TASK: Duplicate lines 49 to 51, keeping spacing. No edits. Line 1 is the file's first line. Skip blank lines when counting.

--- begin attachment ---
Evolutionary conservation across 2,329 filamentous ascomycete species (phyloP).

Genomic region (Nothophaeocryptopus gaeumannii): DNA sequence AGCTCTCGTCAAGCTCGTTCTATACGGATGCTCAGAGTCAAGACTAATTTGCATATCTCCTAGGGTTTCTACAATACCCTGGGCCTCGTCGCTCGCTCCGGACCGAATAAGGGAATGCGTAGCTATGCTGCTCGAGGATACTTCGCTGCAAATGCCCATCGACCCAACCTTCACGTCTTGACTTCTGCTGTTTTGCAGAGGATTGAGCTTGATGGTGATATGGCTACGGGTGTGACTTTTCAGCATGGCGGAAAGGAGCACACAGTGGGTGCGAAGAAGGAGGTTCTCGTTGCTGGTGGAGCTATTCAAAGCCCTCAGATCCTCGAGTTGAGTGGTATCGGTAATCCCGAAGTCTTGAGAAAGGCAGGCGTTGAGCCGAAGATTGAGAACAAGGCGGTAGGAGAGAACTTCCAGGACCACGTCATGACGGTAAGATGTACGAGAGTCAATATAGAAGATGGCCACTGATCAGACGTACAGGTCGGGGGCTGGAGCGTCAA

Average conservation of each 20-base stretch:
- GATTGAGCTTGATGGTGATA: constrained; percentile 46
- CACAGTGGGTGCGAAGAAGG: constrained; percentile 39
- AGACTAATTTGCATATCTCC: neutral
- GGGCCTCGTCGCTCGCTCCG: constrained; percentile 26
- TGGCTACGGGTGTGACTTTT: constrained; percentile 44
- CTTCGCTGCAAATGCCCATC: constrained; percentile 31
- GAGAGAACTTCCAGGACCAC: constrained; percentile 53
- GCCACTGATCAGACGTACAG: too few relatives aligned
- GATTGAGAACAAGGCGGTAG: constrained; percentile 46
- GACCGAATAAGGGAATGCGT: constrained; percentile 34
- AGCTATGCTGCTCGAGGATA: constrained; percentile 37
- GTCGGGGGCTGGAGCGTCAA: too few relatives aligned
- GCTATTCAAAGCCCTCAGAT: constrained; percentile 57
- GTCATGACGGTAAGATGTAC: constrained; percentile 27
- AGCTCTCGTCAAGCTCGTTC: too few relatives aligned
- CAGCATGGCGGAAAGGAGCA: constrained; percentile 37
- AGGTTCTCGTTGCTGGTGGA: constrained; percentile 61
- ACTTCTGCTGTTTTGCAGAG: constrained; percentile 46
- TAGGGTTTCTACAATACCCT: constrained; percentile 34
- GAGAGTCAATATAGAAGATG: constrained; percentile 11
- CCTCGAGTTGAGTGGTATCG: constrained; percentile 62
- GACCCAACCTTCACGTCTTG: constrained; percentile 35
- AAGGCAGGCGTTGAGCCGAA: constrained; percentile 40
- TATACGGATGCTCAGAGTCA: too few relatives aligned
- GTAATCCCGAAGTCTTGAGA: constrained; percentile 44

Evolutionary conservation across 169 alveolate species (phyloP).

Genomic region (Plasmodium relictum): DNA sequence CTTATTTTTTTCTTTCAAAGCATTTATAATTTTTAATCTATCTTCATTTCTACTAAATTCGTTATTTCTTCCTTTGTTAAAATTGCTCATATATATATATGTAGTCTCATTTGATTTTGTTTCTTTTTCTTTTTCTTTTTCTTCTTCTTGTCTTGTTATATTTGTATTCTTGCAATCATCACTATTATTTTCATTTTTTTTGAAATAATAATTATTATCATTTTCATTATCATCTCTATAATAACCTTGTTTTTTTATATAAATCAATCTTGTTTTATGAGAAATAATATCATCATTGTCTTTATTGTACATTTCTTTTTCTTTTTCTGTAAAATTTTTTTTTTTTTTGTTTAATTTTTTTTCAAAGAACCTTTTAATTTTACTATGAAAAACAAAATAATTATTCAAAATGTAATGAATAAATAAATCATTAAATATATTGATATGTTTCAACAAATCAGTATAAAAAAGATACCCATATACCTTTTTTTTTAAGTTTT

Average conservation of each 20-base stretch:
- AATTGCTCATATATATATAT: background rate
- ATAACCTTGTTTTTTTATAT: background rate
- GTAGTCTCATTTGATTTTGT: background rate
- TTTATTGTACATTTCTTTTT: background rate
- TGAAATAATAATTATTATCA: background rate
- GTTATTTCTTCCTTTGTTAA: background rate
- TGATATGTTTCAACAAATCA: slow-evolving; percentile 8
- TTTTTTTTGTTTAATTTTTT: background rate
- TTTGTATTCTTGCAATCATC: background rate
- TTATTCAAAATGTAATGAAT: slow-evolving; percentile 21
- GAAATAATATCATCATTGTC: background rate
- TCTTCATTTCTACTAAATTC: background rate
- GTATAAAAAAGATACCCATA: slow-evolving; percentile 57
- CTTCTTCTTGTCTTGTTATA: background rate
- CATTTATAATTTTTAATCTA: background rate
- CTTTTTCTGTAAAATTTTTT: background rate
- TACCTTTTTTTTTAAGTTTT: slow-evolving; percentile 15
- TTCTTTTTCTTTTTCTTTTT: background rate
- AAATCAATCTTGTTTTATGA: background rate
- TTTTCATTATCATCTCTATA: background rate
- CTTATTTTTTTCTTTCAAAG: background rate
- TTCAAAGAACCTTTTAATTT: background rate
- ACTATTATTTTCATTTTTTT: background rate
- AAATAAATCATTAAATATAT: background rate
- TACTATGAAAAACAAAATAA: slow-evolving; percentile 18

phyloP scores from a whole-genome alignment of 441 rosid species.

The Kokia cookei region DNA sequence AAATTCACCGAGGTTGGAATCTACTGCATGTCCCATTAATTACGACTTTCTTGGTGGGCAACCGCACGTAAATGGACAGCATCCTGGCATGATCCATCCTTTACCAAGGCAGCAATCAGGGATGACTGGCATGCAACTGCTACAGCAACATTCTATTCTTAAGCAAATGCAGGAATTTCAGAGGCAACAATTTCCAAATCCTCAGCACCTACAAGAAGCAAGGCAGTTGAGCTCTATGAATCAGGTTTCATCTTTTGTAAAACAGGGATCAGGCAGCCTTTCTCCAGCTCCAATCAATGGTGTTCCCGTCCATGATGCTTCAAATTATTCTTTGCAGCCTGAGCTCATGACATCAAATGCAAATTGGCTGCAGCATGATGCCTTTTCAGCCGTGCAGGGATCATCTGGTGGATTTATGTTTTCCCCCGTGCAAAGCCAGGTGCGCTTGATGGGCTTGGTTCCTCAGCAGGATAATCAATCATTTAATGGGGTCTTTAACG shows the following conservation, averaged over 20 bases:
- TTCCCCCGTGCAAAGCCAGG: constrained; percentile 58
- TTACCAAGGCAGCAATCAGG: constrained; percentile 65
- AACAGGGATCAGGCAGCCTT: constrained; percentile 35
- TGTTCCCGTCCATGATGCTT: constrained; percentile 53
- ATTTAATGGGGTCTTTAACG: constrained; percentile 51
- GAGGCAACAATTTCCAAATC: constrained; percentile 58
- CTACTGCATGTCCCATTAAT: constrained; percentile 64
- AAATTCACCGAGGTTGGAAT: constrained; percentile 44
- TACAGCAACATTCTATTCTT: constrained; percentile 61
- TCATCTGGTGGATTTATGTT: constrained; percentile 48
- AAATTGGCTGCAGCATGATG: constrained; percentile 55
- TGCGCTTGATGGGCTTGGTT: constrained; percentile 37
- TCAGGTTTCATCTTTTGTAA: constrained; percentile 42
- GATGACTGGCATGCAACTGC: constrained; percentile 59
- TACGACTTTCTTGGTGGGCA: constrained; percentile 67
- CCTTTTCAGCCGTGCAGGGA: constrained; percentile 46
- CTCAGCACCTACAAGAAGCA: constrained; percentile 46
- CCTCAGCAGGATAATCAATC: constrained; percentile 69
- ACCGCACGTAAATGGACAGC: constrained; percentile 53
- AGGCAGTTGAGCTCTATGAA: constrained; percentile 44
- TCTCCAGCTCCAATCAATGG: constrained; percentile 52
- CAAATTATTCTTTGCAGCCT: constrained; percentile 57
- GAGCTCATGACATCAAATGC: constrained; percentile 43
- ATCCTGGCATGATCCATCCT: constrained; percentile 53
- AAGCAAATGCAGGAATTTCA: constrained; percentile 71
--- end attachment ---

- TTCTTTTTCTTTTTCTTTTT: background rate
- AAATCAATCTTGTTTTATGA: background rate
- TTTTCATTATCATCTCTATA: background rate